Momentum Grows for Eye Bonds to Speed Up Cures for Blindness

September 14, 2018

WASHINGTON— Sept. 12, 2018 — Supporters are energized by new endorsements for federal legislation that aims to decrease the time it takes medical advancements to travel from the lab bench to patients who are blind or dealing with other severe visual impairments.

Reps. Jim Banks (R-IN), Brian Fitzpatrick (R-PA), Jeff Fortenberry (R-NE), Zoe Lofgren (D-CA), Kenny Marchant (R-TX), Eleanor Holmes Norton (D-DC), Tom O’Halleran (D-AZ), Pete Olson (R-TX), Tom Rooney (R-FL) and Brad Schneider (D-IL) have joined the growing group of bipartisan co-sponsors of The Faster Treatments and Cures for Eye Diseases Act, H.R. 6421.

The bill, just introduced in mid-July, was originally sponsored by Reps. Pete Sessions (R-TX), Sanford Bishop Jr. (D-GA), Fred Upton (R-MI) and Gus Bilirakis (R-FL).

Associations joining the Foundation Fighting Blindness (FFB) working to support the legislation now include the Association for Research in Vision and Ophthalmology, Choroideremia Research Foundation and Usher Syndrome Coalition. Previous supporters, such as the Blinded Veterans Association and the National Alliance for Eye and Vision Research, continue their efforts with FFB as well.

Upon becoming law, the act would create Eye Bonds, which would fund eye researchers who are extremely eager to advance their promising treatments.

“We urgently need Eye Bonds because great research coming out of the lab often doesn’t make it to patients because pharmaceutical companies and biotech firms prefer to wait to later stages of success with clinical trials,” says Karen Petrou, an FFB board director and a key strategist in developing the idea. “I’m virtually blind from a genetic retinal disease called retinitis pigmentosa, which could well be cured, along with many other causes of blindness, if we could only move the best research faster than available funding now permits.”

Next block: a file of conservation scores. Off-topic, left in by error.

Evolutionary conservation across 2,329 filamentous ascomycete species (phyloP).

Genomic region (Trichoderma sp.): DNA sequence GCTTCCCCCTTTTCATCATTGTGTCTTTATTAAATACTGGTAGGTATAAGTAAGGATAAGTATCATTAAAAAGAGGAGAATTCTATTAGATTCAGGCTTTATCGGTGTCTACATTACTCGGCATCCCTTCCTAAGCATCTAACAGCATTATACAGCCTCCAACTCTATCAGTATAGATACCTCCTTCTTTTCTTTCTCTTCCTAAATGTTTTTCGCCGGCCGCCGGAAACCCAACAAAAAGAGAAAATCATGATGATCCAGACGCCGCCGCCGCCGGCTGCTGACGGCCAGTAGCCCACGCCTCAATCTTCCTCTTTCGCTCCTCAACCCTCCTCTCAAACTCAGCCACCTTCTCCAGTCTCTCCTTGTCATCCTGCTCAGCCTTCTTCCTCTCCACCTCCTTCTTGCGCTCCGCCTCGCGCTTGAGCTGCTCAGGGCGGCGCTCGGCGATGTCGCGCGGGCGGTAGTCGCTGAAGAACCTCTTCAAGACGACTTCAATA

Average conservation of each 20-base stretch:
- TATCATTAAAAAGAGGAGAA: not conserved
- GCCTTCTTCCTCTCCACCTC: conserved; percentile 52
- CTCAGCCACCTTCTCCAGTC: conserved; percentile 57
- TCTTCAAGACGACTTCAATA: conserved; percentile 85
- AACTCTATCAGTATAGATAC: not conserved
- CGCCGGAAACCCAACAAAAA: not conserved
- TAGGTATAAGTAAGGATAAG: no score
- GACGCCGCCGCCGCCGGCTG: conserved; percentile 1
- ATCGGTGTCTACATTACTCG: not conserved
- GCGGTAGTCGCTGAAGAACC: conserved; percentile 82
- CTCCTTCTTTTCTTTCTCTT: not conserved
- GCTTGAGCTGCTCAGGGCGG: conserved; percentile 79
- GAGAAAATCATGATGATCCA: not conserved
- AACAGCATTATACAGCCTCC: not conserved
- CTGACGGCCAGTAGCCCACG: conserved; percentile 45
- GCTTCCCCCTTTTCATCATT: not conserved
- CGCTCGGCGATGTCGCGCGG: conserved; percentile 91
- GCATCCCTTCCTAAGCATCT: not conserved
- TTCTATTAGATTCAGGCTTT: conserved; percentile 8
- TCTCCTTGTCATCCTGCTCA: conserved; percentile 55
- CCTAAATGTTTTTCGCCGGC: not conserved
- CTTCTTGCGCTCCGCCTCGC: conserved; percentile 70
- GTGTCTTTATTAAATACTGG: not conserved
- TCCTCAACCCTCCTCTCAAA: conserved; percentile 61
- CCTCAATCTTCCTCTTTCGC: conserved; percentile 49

Petrou, a noted Washington, D.C., financial analyst, says the structure for Eye Bonds is careful, as the federal treasury would be repaid first before any private investor earns income from Eye Bonds.

Her firm, Federal Financial Analytics Inc., found that America lags other countries in funding translational research. The U.S. is currently devoting less than $750 million a year to translational research efforts, and the majority of this funding does not go toward translational research for specific diseases but instead toward research addressing commonalities underlying all areas of medicine.
Enthusiastic reaction to the legislation has come from the parents of 12-year-old David McGlohon of Greenville, NC. David has been diagnosed with Bardet-Biedl syndrome, which doctors say will eventually affect his vision. His parents learned of the U.S. House bill and believe it will dramatically jumpstart research for their son’s disease. They are spreading the word to lawmakers.

Advocates say treatments that would be eligible for funding would include whole-eye transplants for wounded warriors and treatments for diabetic retinopathy, sickle-cell anemia retinopathy and age-related macular degeneration.

Successful implementation would lead to new funding that would speed treatments and cures for many other diseases and disabilities, including cancer, Alzheimer’s and Parkinson’s.
Further details about the legislation are available at www.EyeBonds.com.
ABOUT FOUNDATION FIGHTING BLINDNESS
The Foundation Fighting Blindness was established in 1971. It has since raised more than $725 million for research aimed at preventing, treating and curing blindness caused by retinal degenerative diseases. In excess of 10 million Americans, and millions more worldwide, have experienced or are at risk of experiencing vision loss due to retinal degeneration. Through its support of focused and innovative science, the Foundation drives the research that has and will continue to improve the lives of people affected by retinitis pigmentosa, macular degeneration, Usher syndrome and other inherited retinal diseases.